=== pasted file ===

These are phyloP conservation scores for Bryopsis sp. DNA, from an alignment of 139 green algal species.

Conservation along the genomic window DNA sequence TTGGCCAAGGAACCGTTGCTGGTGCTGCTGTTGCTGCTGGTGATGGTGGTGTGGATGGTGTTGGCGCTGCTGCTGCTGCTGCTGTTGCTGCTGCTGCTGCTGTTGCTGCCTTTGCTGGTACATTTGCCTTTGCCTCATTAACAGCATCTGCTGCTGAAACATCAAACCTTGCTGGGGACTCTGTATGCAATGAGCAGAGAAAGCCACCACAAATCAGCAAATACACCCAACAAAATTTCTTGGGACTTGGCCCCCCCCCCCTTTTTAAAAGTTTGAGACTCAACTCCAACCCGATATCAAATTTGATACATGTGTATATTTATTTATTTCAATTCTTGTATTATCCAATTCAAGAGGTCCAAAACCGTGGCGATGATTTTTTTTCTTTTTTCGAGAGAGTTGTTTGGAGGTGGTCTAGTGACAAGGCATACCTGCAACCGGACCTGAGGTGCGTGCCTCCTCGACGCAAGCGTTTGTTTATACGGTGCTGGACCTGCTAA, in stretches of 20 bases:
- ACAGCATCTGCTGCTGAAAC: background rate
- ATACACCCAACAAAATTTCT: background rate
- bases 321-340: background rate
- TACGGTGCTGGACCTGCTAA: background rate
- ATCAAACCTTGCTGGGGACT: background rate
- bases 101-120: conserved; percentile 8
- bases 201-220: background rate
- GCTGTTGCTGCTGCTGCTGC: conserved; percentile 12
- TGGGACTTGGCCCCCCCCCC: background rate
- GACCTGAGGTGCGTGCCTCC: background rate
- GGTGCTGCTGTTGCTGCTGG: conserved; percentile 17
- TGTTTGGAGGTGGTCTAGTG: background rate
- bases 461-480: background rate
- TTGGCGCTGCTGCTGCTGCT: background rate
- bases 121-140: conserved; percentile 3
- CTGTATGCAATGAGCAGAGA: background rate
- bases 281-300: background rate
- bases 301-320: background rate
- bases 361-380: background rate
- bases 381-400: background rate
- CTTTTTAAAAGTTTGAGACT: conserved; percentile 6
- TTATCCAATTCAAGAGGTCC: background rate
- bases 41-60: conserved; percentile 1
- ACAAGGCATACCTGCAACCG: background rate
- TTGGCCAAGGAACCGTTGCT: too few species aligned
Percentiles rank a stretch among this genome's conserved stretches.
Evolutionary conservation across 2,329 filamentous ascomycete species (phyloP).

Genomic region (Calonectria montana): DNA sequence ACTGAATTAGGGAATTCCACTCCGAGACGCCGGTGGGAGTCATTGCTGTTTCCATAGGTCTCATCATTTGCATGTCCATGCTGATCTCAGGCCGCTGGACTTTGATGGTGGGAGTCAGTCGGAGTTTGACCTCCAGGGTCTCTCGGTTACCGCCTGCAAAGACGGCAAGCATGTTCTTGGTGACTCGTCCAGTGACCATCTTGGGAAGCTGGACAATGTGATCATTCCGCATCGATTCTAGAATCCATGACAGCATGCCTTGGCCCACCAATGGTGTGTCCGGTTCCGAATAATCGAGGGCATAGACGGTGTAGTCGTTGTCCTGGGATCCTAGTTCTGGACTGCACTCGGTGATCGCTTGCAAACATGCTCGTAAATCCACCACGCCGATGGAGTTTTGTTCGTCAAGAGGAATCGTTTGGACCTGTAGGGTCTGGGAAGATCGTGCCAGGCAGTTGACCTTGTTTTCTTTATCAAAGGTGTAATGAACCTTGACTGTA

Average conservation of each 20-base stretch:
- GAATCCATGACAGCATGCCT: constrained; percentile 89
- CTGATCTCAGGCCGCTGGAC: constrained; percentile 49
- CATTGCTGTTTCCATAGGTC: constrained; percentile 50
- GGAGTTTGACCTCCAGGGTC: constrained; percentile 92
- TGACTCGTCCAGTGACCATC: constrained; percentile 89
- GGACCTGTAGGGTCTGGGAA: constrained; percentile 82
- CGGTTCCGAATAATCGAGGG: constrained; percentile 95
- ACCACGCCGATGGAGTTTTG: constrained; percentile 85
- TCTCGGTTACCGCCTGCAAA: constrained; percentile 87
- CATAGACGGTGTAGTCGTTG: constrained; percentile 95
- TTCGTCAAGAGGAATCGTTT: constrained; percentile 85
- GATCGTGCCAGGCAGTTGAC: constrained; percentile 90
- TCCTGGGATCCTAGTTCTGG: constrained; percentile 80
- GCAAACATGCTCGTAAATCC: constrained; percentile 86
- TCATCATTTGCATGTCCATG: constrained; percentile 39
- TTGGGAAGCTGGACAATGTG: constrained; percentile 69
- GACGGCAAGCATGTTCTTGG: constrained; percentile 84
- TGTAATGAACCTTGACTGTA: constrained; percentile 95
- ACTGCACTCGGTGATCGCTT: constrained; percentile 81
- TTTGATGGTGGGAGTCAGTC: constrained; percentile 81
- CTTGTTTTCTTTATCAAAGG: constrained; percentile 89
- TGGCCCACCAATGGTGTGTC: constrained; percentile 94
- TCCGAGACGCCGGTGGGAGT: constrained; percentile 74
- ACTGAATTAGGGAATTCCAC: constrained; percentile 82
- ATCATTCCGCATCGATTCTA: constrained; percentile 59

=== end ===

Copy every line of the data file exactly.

These are phyloP conservation scores for Bryopsis sp. DNA, from an alignment of 139 green algal species.

Conservation along the genomic window DNA sequence TTGGCCAAGGAACCGTTGCTGGTGCTGCTGTTGCTGCTGGTGATGGTGGTGTGGATGGTGTTGGCGCTGCTGCTGCTGCTGCTGTTGCTGCTGCTGCTGCTGTTGCTGCCTTTGCTGGTACATTTGCCTTTGCCTCATTAACAGCATCTGCTGCTGAAACATCAAACCTTGCTGGGGACTCTGTATGCAATGAGCAGAGAAAGCCACCACAAATCAGCAAATACACCCAACAAAATTTCTTGGGACTTGGCCCCCCCCCCCTTTTTAAAAGTTTGAGACTCAACTCCAACCCGATATCAAATTTGATACATGTGTATATTTATTTATTTCAATTCTTGTATTATCCAATTCAAGAGGTCCAAAACCGTGGCGATGATTTTTTTTCTTTTTTCGAGAGAGTTGTTTGGAGGTGGTCTAGTGACAAGGCATACCTGCAACCGGACCTGAGGTGCGTGCCTCCTCGACGCAAGCGTTTGTTTATACGGTGCTGGACCTGCTAA, in stretches of 20 bases:
- ACAGCATCTGCTGCTGAAAC: background rate
- ATACACCCAACAAAATTTCT: background rate
- bases 321-340: background rate
- TACGGTGCTGGACCTGCTAA: background rate
- ATCAAACCTTGCTGGGGACT: background rate
- bases 101-120: conserved; percentile 8
- bases 201-220: background rate
- GCTGTTGCTGCTGCTGCTGC: conserved; percentile 12
- TGGGACTTGGCCCCCCCCCC: background rate
- GACCTGAGGTGCGTGCCTCC: background rate
- GGTGCTGCTGTTGCTGCTGG: conserved; percentile 17
- TGTTTGGAGGTGGTCTAGTG: background rate
- bases 461-480: background rate
- TTGGCGCTGCTGCTGCTGCT: background rate
- bases 121-140: conserved; percentile 3
- CTGTATGCAATGAGCAGAGA: background rate
- bases 281-300: background rate
- bases 301-320: background rate
- bases 361-380: background rate
- bases 381-400: background rate
- CTTTTTAAAAGTTTGAGACT: conserved; percentile 6
- TTATCCAATTCAAGAGGTCC: background rate
- bases 41-60: conserved; percentile 1
- ACAAGGCATACCTGCAACCG: background rate
- TTGGCCAAGGAACCGTTGCT: too few species aligned
Percentiles rank a stretch among this genome's conserved stretches.
Evolutionary conservation across 2,329 filamentous ascomycete species (phyloP).

Genomic region (Calonectria montana): DNA sequence ACTGAATTAGGGAATTCCACTCCGAGACGCCGGTGGGAGTCATTGCTGTTTCCATAGGTCTCATCATTTGCATGTCCATGCTGATCTCAGGCCGCTGGACTTTGATGGTGGGAGTCAGTCGGAGTTTGACCTCCAGGGTCTCTCGGTTACCGCCTGCAAAGACGGCAAGCATGTTCTTGGTGACTCGTCCAGTGACCATCTTGGGAAGCTGGACAATGTGATCATTCCGCATCGATTCTAGAATCCATGACAGCATGCCTTGGCCCACCAATGGTGTGTCCGGTTCCGAATAATCGAGGGCATAGACGGTGTAGTCGTTGTCCTGGGATCCTAGTTCTGGACTGCACTCGGTGATCGCTTGCAAACATGCTCGTAAATCCACCACGCCGATGGAGTTTTGTTCGTCAAGAGGAATCGTTTGGACCTGTAGGGTCTGGGAAGATCGTGCCAGGCAGTTGACCTTGTTTTCTTTATCAAAGGTGTAATGAACCTTGACTGTA

Average conservation of each 20-base stretch:
- GAATCCATGACAGCATGCCT: constrained; percentile 89
- CTGATCTCAGGCCGCTGGAC: constrained; percentile 49
- CATTGCTGTTTCCATAGGTC: constrained; percentile 50
- GGAGTTTGACCTCCAGGGTC: constrained; percentile 92
- TGACTCGTCCAGTGACCATC: constrained; percentile 89
- GGACCTGTAGGGTCTGGGAA: constrained; percentile 82
- CGGTTCCGAATAATCGAGGG: constrained; percentile 95
- ACCACGCCGATGGAGTTTTG: constrained; percentile 85
- TCTCGGTTACCGCCTGCAAA: constrained; percentile 87
- CATAGACGGTGTAGTCGTTG: constrained; percentile 95
- TTCGTCAAGAGGAATCGTTT: constrained; percentile 85
- GATCGTGCCAGGCAGTTGAC: constrained; percentile 90
- TCCTGGGATCCTAGTTCTGG: constrained; percentile 80
- GCAAACATGCTCGTAAATCC: constrained; percentile 86
- TCATCATTTGCATGTCCATG: constrained; percentile 39
- TTGGGAAGCTGGACAATGTG: constrained; percentile 69
- GACGGCAAGCATGTTCTTGG: constrained; percentile 84
- TGTAATGAACCTTGACTGTA: constrained; percentile 95
- ACTGCACTCGGTGATCGCTT: constrained; percentile 81
- TTTGATGGTGGGAGTCAGTC: constrained; percentile 81
- CTTGTTTTCTTTATCAAAGG: constrained; percentile 89
- TGGCCCACCAATGGTGTGTC: constrained; percentile 94
- TCCGAGACGCCGGTGGGAGT: constrained; percentile 74
- ACTGAATTAGGGAATTCCAC: constrained; percentile 82
- ATCATTCCGCATCGATTCTA: constrained; percentile 59